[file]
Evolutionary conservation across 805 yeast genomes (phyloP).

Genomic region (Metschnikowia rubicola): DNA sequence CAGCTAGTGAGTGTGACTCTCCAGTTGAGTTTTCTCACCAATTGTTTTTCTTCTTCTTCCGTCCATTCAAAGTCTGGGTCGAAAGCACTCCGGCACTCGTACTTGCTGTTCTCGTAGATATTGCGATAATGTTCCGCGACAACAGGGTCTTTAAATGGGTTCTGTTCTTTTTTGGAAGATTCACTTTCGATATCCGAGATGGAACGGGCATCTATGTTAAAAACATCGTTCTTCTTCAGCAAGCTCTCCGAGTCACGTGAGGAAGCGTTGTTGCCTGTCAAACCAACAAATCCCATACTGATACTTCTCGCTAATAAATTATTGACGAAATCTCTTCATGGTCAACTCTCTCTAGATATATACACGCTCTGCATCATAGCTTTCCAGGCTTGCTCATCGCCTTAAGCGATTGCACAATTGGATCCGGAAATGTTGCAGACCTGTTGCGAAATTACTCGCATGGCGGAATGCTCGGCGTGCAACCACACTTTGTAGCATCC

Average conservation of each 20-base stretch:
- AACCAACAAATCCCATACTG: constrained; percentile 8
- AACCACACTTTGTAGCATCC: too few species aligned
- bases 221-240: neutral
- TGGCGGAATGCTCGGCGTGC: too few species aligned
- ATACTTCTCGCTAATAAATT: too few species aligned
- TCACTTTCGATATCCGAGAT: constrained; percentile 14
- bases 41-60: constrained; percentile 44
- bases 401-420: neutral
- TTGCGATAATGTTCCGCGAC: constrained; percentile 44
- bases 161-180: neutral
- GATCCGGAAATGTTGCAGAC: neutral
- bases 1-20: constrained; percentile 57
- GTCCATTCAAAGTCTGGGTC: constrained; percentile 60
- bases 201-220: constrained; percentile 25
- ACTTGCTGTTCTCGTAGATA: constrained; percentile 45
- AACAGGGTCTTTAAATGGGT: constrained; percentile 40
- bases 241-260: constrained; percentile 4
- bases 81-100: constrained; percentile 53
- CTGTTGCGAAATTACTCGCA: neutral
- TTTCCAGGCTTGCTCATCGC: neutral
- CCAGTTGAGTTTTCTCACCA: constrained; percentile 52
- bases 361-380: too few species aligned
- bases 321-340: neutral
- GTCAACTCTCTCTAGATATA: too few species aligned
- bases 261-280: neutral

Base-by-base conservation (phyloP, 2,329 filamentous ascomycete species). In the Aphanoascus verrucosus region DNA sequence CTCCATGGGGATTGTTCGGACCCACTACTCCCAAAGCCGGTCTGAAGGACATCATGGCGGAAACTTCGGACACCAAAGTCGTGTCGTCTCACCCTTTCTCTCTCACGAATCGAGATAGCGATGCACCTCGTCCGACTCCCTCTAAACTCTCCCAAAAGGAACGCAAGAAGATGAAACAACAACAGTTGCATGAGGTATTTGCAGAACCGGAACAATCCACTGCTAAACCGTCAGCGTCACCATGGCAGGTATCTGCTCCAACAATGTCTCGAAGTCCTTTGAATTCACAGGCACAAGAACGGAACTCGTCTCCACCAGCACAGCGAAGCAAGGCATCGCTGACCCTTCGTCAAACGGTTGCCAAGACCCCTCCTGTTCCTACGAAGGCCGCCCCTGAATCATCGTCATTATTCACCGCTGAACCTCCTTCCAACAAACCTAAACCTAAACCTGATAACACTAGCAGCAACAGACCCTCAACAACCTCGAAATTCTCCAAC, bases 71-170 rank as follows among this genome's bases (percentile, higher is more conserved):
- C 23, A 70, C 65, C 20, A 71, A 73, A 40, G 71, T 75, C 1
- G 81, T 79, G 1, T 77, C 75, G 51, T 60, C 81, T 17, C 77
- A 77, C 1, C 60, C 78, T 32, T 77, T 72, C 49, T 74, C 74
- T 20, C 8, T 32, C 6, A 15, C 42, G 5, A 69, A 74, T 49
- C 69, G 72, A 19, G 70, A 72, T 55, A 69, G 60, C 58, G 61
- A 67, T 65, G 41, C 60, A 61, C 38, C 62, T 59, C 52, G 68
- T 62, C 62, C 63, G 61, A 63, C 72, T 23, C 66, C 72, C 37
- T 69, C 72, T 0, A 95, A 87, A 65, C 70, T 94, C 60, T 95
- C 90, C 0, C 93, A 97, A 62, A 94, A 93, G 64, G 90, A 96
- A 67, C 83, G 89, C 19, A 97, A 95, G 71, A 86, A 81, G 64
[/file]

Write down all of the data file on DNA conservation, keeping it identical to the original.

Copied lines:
Evolutionary conservation across 805 yeast genomes (phyloP).

Genomic region (Metschnikowia rubicola): DNA sequence CAGCTAGTGAGTGTGACTCTCCAGTTGAGTTTTCTCACCAATTGTTTTTCTTCTTCTTCCGTCCATTCAAAGTCTGGGTCGAAAGCACTCCGGCACTCGTACTTGCTGTTCTCGTAGATATTGCGATAATGTTCCGCGACAACAGGGTCTTTAAATGGGTTCTGTTCTTTTTTGGAAGATTCACTTTCGATATCCGAGATGGAACGGGCATCTATGTTAAAAACATCGTTCTTCTTCAGCAAGCTCTCCGAGTCACGTGAGGAAGCGTTGTTGCCTGTCAAACCAACAAATCCCATACTGATACTTCTCGCTAATAAATTATTGACGAAATCTCTTCATGGTCAACTCTCTCTAGATATATACACGCTCTGCATCATAGCTTTCCAGGCTTGCTCATCGCCTTAAGCGATTGCACAATTGGATCCGGAAATGTTGCAGACCTGTTGCGAAATTACTCGCATGGCGGAATGCTCGGCGTGCAACCACACTTTGTAGCATCC

Average conservation of each 20-base stretch:
- AACCAACAAATCCCATACTG: constrained; percentile 8
- AACCACACTTTGTAGCATCC: too few species aligned
- bases 221-240: neutral
- TGGCGGAATGCTCGGCGTGC: too few species aligned
- ATACTTCTCGCTAATAAATT: too few species aligned
- TCACTTTCGATATCCGAGAT: constrained; percentile 14
- bases 41-60: constrained; percentile 44
- bases 401-420: neutral
- TTGCGATAATGTTCCGCGAC: constrained; percentile 44
- bases 161-180: neutral
- GATCCGGAAATGTTGCAGAC: neutral
- bases 1-20: constrained; percentile 57
- GTCCATTCAAAGTCTGGGTC: constrained; percentile 60
- bases 201-220: constrained; percentile 25
- ACTTGCTGTTCTCGTAGATA: constrained; percentile 45
- AACAGGGTCTTTAAATGGGT: constrained; percentile 40
- bases 241-260: constrained; percentile 4
- bases 81-100: constrained; percentile 53
- CTGTTGCGAAATTACTCGCA: neutral
- TTTCCAGGCTTGCTCATCGC: neutral
- CCAGTTGAGTTTTCTCACCA: constrained; percentile 52
- bases 361-380: too few species aligned
- bases 321-340: neutral
- GTCAACTCTCTCTAGATATA: too few species aligned
- bases 261-280: neutral

Base-by-base conservation (phyloP, 2,329 filamentous ascomycete species). In the Aphanoascus verrucosus region DNA sequence CTCCATGGGGATTGTTCGGACCCACTACTCCCAAAGCCGGTCTGAAGGACATCATGGCGGAAACTTCGGACACCAAAGTCGTGTCGTCTCACCCTTTCTCTCTCACGAATCGAGATAGCGATGCACCTCGTCCGACTCCCTCTAAACTCTCCCAAAAGGAACGCAAGAAGATGAAACAACAACAGTTGCATGAGGTATTTGCAGAACCGGAACAATCCACTGCTAAACCGTCAGCGTCACCATGGCAGGTATCTGCTCCAACAATGTCTCGAAGTCCTTTGAATTCACAGGCACAAGAACGGAACTCGTCTCCACCAGCACAGCGAAGCAAGGCATCGCTGACCCTTCGTCAAACGGTTGCCAAGACCCCTCCTGTTCCTACGAAGGCCGCCCCTGAATCATCGTCATTATTCACCGCTGAACCTCCTTCCAACAAACCTAAACCTAAACCTGATAACACTAGCAGCAACAGACCCTCAACAACCTCGAAATTCTCCAAC, bases 71-170 rank as follows among this genome's bases (percentile, higher is more conserved):
- C 23, A 70, C 65, C 20, A 71, A 73, A 40, G 71, T 75, C 1
- G 81, T 79, G 1, T 77, C 75, G 51, T 60, C 81, T 17, C 77
- A 77, C 1, C 60, C 78, T 32, T 77, T 72, C 49, T 74, C 74
- T 20, C 8, T 32, C 6, A 15, C 42, G 5, A 69, A 74, T 49
- C 69, G 72, A 19, G 70, A 72, T 55, A 69, G 60, C 58, G 61
- A 67, T 65, G 41, C 60, A 61, C 38, C 62, T 59, C 52, G 68
- T 62, C 62, C 63, G 61, A 63, C 72, T 23, C 66, C 72, C 37
- T 69, C 72, T 0, A 95, A 87, A 65, C 70, T 94, C 60, T 95
- C 90, C 0, C 93, A 97, A 62, A 94, A 93, G 64, G 90, A 96
- A 67, C 83, G 89, C 19, A 97, A 95, G 71, A 86, A 81, G 64